Best-selling children’s author Mem Fox 'sobbed like a baby' as she was detained by US border control

'I have never in my life been spoken to with such insolence' says the 70-year-old writer

Lucy Pasha-Robinson
Saturday 25 February 2017 14:36
Mem Fox said she was insulted by US border guards
Mem Fox said she was insulted by US border guards

A best selling children’s author said she "sobbed like a baby" after she was detained and "insulted" by US border control officials in Los Angeles.

Mem Fox said she was subjected to aggressive questioning over her visa for two hours in front of a room full of people after she was stopped en route to a conference in Milwaukee.

The Australian author who is best known for her best-selling books Ten Little Fingers and Ten Little Toes and Possum Magic, added she had travelled to the US 116 times before without incident.

The 70-year-old was eventually granted access but said she was shocked by her treatment and "couldn't imagine" returning to the US after her ordeal.

“I have never in my life been spoken to with such insolence, treated with such disdain, with so many insults and with so much gratuitous impoliteness,” she told the Australian Broadcasting Corporation.

“I felt like I had been physically assaulted which is why, when I got to my hotel room, I completely collapsed and sobbed like a baby, and I’m 70 years old.”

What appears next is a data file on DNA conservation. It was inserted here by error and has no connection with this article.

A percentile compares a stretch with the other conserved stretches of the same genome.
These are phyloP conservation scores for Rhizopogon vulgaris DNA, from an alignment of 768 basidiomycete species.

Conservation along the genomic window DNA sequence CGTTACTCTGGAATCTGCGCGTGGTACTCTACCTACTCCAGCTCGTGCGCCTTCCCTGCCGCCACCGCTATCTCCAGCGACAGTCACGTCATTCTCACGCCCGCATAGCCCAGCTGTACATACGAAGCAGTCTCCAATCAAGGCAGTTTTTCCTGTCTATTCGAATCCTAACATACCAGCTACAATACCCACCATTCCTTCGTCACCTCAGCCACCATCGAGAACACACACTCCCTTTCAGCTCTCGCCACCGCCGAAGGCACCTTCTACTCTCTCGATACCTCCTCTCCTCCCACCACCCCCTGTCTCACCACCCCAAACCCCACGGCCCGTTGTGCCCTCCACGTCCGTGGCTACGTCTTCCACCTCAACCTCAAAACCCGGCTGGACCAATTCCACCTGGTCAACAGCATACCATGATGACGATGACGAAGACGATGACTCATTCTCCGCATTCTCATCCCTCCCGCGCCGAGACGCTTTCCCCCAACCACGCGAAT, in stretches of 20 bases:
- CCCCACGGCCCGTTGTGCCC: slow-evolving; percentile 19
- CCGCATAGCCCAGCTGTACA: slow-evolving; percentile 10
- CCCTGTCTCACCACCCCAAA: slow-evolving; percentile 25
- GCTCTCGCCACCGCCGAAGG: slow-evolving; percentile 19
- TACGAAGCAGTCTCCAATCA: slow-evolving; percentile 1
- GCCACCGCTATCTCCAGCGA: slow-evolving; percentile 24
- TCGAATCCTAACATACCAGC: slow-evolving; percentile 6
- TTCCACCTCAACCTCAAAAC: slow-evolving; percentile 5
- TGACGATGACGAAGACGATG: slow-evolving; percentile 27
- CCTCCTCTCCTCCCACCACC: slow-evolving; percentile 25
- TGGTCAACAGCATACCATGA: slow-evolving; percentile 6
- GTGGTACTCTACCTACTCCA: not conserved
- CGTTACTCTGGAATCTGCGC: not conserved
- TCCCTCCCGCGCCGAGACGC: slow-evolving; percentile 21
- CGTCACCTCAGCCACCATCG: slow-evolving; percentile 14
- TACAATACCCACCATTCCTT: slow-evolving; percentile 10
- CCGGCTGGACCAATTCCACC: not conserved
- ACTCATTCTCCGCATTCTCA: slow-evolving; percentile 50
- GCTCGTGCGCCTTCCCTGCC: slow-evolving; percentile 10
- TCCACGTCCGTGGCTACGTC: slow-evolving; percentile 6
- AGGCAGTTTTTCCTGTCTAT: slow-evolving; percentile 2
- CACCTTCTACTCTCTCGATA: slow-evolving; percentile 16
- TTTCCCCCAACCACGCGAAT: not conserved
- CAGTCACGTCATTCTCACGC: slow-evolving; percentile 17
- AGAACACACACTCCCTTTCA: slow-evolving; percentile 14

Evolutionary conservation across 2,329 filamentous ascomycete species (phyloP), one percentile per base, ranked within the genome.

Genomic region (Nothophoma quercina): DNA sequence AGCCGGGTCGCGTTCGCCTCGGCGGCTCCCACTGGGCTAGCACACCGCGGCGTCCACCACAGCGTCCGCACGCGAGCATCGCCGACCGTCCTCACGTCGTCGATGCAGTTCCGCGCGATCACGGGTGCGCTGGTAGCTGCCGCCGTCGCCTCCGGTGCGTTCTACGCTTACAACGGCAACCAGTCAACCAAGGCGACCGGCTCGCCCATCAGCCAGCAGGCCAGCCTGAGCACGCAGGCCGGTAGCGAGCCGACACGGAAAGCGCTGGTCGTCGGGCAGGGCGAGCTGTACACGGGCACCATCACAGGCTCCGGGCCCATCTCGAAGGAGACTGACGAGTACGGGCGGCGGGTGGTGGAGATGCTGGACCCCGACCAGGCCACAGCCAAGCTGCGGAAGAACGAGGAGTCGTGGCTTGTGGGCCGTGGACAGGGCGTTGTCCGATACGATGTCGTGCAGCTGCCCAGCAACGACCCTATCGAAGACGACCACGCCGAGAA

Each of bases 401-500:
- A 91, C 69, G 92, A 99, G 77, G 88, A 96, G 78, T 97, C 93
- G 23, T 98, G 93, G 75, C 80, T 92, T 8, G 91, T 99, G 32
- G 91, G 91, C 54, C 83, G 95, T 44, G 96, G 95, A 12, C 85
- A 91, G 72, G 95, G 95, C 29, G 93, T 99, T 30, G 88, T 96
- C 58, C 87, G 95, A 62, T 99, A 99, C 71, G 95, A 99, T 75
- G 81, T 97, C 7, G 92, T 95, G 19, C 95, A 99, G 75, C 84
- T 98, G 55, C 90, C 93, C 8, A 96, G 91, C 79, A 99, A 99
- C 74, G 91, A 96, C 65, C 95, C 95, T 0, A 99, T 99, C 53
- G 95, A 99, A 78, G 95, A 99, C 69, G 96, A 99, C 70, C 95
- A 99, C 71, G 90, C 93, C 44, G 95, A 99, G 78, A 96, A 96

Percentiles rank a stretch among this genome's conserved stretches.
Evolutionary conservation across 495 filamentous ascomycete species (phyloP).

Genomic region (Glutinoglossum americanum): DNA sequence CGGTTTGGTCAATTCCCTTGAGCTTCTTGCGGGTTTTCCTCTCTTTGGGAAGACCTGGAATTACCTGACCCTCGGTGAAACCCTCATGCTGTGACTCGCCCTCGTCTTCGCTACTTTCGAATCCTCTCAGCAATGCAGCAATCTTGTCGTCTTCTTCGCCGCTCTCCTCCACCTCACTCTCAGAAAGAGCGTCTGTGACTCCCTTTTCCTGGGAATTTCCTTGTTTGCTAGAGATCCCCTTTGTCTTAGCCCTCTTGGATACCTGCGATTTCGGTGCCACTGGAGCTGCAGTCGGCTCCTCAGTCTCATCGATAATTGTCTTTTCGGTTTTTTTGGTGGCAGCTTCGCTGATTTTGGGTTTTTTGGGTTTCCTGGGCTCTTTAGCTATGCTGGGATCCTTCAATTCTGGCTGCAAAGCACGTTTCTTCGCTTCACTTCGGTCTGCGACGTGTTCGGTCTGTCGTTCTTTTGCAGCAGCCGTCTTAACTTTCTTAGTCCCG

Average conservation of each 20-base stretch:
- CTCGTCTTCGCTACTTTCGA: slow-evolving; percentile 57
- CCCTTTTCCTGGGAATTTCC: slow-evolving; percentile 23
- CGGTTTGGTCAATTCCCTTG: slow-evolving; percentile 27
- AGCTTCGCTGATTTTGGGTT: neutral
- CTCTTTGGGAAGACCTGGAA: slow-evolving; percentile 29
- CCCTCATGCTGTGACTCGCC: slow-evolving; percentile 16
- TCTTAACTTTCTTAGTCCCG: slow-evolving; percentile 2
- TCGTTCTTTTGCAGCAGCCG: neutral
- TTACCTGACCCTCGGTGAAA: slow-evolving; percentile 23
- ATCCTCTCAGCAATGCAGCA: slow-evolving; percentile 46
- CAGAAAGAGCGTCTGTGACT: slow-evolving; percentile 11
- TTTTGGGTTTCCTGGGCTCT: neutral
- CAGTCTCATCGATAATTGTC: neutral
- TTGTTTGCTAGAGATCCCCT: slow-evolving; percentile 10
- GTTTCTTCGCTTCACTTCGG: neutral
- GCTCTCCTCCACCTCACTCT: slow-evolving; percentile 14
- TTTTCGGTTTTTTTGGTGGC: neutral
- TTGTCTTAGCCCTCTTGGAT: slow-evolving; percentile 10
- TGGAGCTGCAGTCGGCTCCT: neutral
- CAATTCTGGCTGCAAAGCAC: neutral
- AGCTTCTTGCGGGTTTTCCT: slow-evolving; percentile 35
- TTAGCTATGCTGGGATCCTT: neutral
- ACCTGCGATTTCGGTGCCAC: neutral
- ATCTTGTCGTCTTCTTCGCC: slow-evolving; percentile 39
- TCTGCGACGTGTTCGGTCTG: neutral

The author accused Donald Trump of giving border police “turbocharged power” after taking office.

She filed an official complaint over her treatment with the Australian embassy and received an email of apology from US officials.

It came as the son of boxing legend Muhammad Ali was reportedly detained by immigration staff at a Florida airport, who repeatedly asked him "Are you Muslim?".

His lawyer Chris Mancini said officials questioned Mr Ali for nearly two hours, repeatedly asking him, "Where did you get your name from?" and "Are you Muslim?" despite him being born in Philadelphia and holding a US passport.

Mr Trump is reportedly set to introduce a new travel ban next week. The new executive order will replace the directive that suspended access to the US to citizens of seven predominantly Muslim countries which was overturned by the courts.

Homeland Security Secretary John Kelly has called the revised order a "more streamlined version" of the original travel ban, which sparked mass protests calling it Islamaphobic and racist.

Register for free to continue reading

Registration is a free and easy way to support our truly independent journalism

By registering, you will also enjoy limited access to Premium articles, exclusive newsletters, commenting, and virtual events with our leading journalists

Already have an account? sign in

By clicking ‘Register’ you confirm that your data has been entered correctly and you have read and agree to our Terms of use, Cookie policy and Privacy notice.

This site is protected by reCAPTCHA and the Google Privacy policy and Terms of service apply.

Join our new commenting forum

Join thought-provoking conversations, follow other Independent readers and see their replies


Thank you for registering

Please refresh the page or navigate to another page on the site to be automatically logged inPlease refresh your browser to be logged in